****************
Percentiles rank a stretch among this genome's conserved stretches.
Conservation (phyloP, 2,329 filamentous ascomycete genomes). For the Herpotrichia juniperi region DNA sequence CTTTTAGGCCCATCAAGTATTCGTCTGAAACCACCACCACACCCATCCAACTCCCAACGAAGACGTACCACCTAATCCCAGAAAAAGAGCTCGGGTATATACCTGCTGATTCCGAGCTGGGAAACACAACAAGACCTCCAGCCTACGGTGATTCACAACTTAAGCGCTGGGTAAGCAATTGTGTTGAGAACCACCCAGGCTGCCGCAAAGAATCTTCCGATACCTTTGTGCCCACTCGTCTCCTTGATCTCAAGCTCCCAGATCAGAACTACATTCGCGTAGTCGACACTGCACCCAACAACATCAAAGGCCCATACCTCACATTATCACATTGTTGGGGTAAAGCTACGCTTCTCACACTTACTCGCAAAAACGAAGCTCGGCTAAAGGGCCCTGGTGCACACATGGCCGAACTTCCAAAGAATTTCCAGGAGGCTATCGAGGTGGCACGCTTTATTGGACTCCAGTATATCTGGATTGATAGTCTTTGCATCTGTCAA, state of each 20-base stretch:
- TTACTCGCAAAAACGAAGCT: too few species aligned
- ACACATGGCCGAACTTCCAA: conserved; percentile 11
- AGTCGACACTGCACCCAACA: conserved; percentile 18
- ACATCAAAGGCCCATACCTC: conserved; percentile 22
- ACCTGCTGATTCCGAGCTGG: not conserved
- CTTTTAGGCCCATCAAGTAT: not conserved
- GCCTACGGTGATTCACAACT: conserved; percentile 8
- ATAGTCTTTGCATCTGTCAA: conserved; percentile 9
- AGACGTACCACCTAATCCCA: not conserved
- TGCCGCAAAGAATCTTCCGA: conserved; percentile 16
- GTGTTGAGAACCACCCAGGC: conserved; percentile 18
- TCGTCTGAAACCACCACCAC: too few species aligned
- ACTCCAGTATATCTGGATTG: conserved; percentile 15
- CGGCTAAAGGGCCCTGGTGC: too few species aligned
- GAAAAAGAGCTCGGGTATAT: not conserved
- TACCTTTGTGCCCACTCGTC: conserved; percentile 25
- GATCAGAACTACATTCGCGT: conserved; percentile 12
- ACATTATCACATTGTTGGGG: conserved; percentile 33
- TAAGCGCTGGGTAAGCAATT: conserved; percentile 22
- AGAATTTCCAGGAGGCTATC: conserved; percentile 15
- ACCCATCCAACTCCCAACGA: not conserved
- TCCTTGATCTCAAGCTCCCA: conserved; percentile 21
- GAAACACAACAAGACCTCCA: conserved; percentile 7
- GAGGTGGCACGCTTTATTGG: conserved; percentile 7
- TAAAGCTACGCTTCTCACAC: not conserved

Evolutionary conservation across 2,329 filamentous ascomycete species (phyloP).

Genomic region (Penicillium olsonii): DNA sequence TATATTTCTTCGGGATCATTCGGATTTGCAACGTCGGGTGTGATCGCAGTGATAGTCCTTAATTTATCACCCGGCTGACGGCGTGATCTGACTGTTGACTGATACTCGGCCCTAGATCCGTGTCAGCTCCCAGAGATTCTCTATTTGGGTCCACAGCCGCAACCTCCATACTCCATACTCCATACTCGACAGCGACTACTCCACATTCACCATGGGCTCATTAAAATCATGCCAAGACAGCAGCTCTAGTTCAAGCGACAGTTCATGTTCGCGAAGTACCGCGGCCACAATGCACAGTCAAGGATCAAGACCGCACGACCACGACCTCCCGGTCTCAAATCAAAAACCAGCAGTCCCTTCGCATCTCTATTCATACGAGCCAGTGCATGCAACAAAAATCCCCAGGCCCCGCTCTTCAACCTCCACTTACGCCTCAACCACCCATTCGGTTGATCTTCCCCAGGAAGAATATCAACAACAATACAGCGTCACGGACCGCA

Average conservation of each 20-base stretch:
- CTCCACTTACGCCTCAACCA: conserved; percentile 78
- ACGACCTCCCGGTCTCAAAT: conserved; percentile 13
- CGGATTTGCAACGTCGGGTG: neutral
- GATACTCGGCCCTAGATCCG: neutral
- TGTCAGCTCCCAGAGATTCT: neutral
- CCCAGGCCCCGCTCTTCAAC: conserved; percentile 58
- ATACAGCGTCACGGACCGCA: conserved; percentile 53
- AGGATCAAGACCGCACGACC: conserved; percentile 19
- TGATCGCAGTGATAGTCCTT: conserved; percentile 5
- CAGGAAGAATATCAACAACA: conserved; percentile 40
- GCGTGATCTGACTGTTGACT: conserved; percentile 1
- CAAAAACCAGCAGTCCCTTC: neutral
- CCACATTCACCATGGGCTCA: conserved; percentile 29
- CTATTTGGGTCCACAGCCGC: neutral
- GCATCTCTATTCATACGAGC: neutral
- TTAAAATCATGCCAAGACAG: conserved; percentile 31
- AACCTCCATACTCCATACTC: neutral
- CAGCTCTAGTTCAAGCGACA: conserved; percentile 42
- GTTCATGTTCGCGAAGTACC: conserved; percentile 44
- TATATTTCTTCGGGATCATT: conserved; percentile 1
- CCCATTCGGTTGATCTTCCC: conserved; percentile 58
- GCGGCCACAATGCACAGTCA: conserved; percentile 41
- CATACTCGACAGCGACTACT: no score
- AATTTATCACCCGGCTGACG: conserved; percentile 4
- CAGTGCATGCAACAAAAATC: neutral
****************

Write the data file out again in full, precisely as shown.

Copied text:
Percentiles rank a stretch among this genome's conserved stretches.
Conservation (phyloP, 2,329 filamentous ascomycete genomes). For the Herpotrichia juniperi region DNA sequence CTTTTAGGCCCATCAAGTATTCGTCTGAAACCACCACCACACCCATCCAACTCCCAACGAAGACGTACCACCTAATCCCAGAAAAAGAGCTCGGGTATATACCTGCTGATTCCGAGCTGGGAAACACAACAAGACCTCCAGCCTACGGTGATTCACAACTTAAGCGCTGGGTAAGCAATTGTGTTGAGAACCACCCAGGCTGCCGCAAAGAATCTTCCGATACCTTTGTGCCCACTCGTCTCCTTGATCTCAAGCTCCCAGATCAGAACTACATTCGCGTAGTCGACACTGCACCCAACAACATCAAAGGCCCATACCTCACATTATCACATTGTTGGGGTAAAGCTACGCTTCTCACACTTACTCGCAAAAACGAAGCTCGGCTAAAGGGCCCTGGTGCACACATGGCCGAACTTCCAAAGAATTTCCAGGAGGCTATCGAGGTGGCACGCTTTATTGGACTCCAGTATATCTGGATTGATAGTCTTTGCATCTGTCAA, state of each 20-base stretch:
- TTACTCGCAAAAACGAAGCT: too few species aligned
- ACACATGGCCGAACTTCCAA: conserved; percentile 11
- AGTCGACACTGCACCCAACA: conserved; percentile 18
- ACATCAAAGGCCCATACCTC: conserved; percentile 22
- ACCTGCTGATTCCGAGCTGG: not conserved
- CTTTTAGGCCCATCAAGTAT: not conserved
- GCCTACGGTGATTCACAACT: conserved; percentile 8
- ATAGTCTTTGCATCTGTCAA: conserved; percentile 9
- AGACGTACCACCTAATCCCA: not conserved
- TGCCGCAAAGAATCTTCCGA: conserved; percentile 16
- GTGTTGAGAACCACCCAGGC: conserved; percentile 18
- TCGTCTGAAACCACCACCAC: too few species aligned
- ACTCCAGTATATCTGGATTG: conserved; percentile 15
- CGGCTAAAGGGCCCTGGTGC: too few species aligned
- GAAAAAGAGCTCGGGTATAT: not conserved
- TACCTTTGTGCCCACTCGTC: conserved; percentile 25
- GATCAGAACTACATTCGCGT: conserved; percentile 12
- ACATTATCACATTGTTGGGG: conserved; percentile 33
- TAAGCGCTGGGTAAGCAATT: conserved; percentile 22
- AGAATTTCCAGGAGGCTATC: conserved; percentile 15
- ACCCATCCAACTCCCAACGA: not conserved
- TCCTTGATCTCAAGCTCCCA: conserved; percentile 21
- GAAACACAACAAGACCTCCA: conserved; percentile 7
- GAGGTGGCACGCTTTATTGG: conserved; percentile 7
- TAAAGCTACGCTTCTCACAC: not conserved

Evolutionary conservation across 2,329 filamentous ascomycete species (phyloP).

Genomic region (Penicillium olsonii): DNA sequence TATATTTCTTCGGGATCATTCGGATTTGCAACGTCGGGTGTGATCGCAGTGATAGTCCTTAATTTATCACCCGGCTGACGGCGTGATCTGACTGTTGACTGATACTCGGCCCTAGATCCGTGTCAGCTCCCAGAGATTCTCTATTTGGGTCCACAGCCGCAACCTCCATACTCCATACTCCATACTCGACAGCGACTACTCCACATTCACCATGGGCTCATTAAAATCATGCCAAGACAGCAGCTCTAGTTCAAGCGACAGTTCATGTTCGCGAAGTACCGCGGCCACAATGCACAGTCAAGGATCAAGACCGCACGACCACGACCTCCCGGTCTCAAATCAAAAACCAGCAGTCCCTTCGCATCTCTATTCATACGAGCCAGTGCATGCAACAAAAATCCCCAGGCCCCGCTCTTCAACCTCCACTTACGCCTCAACCACCCATTCGGTTGATCTTCCCCAGGAAGAATATCAACAACAATACAGCGTCACGGACCGCA

Average conservation of each 20-base stretch:
- CTCCACTTACGCCTCAACCA: conserved; percentile 78
- ACGACCTCCCGGTCTCAAAT: conserved; percentile 13
- CGGATTTGCAACGTCGGGTG: neutral
- GATACTCGGCCCTAGATCCG: neutral
- TGTCAGCTCCCAGAGATTCT: neutral
- CCCAGGCCCCGCTCTTCAAC: conserved; percentile 58
- ATACAGCGTCACGGACCGCA: conserved; percentile 53
- AGGATCAAGACCGCACGACC: conserved; percentile 19
- TGATCGCAGTGATAGTCCTT: conserved; percentile 5
- CAGGAAGAATATCAACAACA: conserved; percentile 40
- GCGTGATCTGACTGTTGACT: conserved; percentile 1
- CAAAAACCAGCAGTCCCTTC: neutral
- CCACATTCACCATGGGCTCA: conserved; percentile 29
- CTATTTGGGTCCACAGCCGC: neutral
- GCATCTCTATTCATACGAGC: neutral
- TTAAAATCATGCCAAGACAG: conserved; percentile 31
- AACCTCCATACTCCATACTC: neutral
- CAGCTCTAGTTCAAGCGACA: conserved; percentile 42
- GTTCATGTTCGCGAAGTACC: conserved; percentile 44
- TATATTTCTTCGGGATCATT: conserved; percentile 1
- CCCATTCGGTTGATCTTCCC: conserved; percentile 58
- GCGGCCACAATGCACAGTCA: conserved; percentile 41
- CATACTCGACAGCGACTACT: no score
- AATTTATCACCCGGCTGACG: conserved; percentile 4
- CAGTGCATGCAACAAAAATC: neutral